Quantification of defensive proteins in skin mucus of atlantic salmon using minimally invasive sampling and high-sensitivity elisa
Peer reviewed, Journal article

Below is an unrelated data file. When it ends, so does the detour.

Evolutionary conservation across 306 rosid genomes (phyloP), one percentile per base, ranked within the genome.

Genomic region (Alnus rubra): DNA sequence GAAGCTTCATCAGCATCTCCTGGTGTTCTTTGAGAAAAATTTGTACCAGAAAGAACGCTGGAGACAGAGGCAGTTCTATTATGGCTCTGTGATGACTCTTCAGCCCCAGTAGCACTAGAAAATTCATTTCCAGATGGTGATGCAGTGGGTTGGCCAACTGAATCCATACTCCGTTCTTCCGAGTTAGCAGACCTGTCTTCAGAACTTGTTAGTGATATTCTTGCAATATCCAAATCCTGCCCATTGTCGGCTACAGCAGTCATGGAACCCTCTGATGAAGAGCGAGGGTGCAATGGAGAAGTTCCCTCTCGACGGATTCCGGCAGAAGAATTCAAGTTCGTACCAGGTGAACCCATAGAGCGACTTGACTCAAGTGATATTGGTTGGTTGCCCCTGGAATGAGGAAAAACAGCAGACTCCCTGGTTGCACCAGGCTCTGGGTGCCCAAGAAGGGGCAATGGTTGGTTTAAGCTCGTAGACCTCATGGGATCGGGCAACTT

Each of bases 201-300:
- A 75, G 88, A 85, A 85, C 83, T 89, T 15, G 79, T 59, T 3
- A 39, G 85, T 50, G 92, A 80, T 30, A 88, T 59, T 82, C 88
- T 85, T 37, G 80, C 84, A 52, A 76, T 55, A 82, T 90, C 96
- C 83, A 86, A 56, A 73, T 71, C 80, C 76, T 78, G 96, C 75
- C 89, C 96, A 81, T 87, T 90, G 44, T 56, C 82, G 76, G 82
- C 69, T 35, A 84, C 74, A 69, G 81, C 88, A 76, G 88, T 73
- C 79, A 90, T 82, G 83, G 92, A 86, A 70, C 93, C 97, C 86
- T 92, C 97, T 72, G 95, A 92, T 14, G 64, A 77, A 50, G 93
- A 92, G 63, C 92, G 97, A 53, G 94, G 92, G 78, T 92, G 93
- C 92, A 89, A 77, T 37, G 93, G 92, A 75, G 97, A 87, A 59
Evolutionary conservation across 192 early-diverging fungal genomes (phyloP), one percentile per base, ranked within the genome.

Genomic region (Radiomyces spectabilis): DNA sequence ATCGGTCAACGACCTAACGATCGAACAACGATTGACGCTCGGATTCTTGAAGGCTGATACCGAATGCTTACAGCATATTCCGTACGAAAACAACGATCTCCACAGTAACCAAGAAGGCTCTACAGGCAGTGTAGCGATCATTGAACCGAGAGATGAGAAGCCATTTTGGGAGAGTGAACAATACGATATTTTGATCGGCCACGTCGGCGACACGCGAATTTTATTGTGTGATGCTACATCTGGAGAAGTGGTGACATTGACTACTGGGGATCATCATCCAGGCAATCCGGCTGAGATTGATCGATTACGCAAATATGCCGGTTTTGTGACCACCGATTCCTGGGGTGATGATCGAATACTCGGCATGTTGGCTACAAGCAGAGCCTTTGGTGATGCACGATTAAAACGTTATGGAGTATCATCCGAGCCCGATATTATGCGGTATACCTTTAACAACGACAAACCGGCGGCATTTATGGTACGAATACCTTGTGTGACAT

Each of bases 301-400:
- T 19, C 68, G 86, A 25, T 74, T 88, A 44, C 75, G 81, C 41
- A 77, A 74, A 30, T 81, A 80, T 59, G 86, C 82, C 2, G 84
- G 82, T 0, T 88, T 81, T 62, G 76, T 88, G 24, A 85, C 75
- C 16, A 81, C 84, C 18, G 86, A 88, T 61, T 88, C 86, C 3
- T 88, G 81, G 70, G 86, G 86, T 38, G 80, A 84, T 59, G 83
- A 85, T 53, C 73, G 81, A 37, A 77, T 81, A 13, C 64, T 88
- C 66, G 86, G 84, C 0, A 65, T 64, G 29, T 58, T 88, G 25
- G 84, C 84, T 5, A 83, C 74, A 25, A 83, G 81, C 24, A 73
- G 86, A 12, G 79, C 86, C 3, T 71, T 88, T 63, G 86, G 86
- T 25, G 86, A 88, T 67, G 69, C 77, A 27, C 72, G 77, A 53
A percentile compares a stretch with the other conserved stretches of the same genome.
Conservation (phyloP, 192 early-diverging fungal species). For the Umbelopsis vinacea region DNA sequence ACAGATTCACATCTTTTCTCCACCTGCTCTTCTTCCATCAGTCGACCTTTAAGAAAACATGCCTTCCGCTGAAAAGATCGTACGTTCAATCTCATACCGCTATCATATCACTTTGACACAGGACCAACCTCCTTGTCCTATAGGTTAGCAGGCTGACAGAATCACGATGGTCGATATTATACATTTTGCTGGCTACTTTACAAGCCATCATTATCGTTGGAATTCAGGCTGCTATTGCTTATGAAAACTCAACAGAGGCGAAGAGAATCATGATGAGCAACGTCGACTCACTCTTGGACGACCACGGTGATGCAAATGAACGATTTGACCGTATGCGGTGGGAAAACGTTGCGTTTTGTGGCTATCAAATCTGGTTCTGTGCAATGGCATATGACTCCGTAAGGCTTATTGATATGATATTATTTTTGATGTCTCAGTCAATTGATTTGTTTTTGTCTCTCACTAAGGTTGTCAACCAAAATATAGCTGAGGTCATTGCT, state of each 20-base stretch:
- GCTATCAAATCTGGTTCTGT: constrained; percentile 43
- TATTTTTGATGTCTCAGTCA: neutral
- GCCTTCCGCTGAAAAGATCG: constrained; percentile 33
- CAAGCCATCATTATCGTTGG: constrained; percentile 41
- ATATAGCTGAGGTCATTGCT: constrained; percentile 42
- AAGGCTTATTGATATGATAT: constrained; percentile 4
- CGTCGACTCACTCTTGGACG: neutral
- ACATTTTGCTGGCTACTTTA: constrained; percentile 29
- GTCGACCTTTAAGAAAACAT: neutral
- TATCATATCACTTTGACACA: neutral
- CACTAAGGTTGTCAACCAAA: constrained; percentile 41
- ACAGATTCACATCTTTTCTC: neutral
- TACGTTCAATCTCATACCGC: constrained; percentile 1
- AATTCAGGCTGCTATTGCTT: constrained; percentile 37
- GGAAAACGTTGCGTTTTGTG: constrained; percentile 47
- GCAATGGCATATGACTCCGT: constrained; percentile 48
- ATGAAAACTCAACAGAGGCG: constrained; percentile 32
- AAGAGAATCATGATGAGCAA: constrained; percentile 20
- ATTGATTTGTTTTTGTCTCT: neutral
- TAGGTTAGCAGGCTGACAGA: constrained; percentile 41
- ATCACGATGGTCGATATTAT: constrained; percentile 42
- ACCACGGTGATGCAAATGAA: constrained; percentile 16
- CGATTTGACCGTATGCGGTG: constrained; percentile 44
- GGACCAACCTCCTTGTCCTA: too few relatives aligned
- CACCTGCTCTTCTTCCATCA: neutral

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Protocols used to collect fish skin mucus may inadvertently compromise the sampled fish or the resulting sample. Here, we used three methods (wiping, scraping, and absorption) to collect skin mucus from Atlantic salmon and compared their invasiveness on fish skin epithelium. We found that the absorption method was the least invasive. We also compared the abundance of antigen-specific immunoglobulin M subtype A antibodies (IgM-A Ab) and complement component 5 (C5) in mucus samples collected from vaccinated fish by the three methods. An enzyme-cascade-amplification strategy colorimetric immune assay was optimized and used to analyze IgM-A, and ELISA was used to analyze C5. The abundance of antigen-specific IgM-A in skin mucus was comparable between the three methods, but C5 was significantly lower in absorbed mucus in comparison to in the wiped or scraped mucus samples. Absorbed skin mucus samples collected from various body regions of salmon, levels of C5 were comparable, while specific IgM-A amounts varied between the regions. By comparing three mucus-absorbing materials (medical wipe, gauze, and cotton) for their ability to absorb and release IgM-A and C5, medical wipes proved to be ideal for IgM-A analysis, whereas gauze was the best for C5 analysis.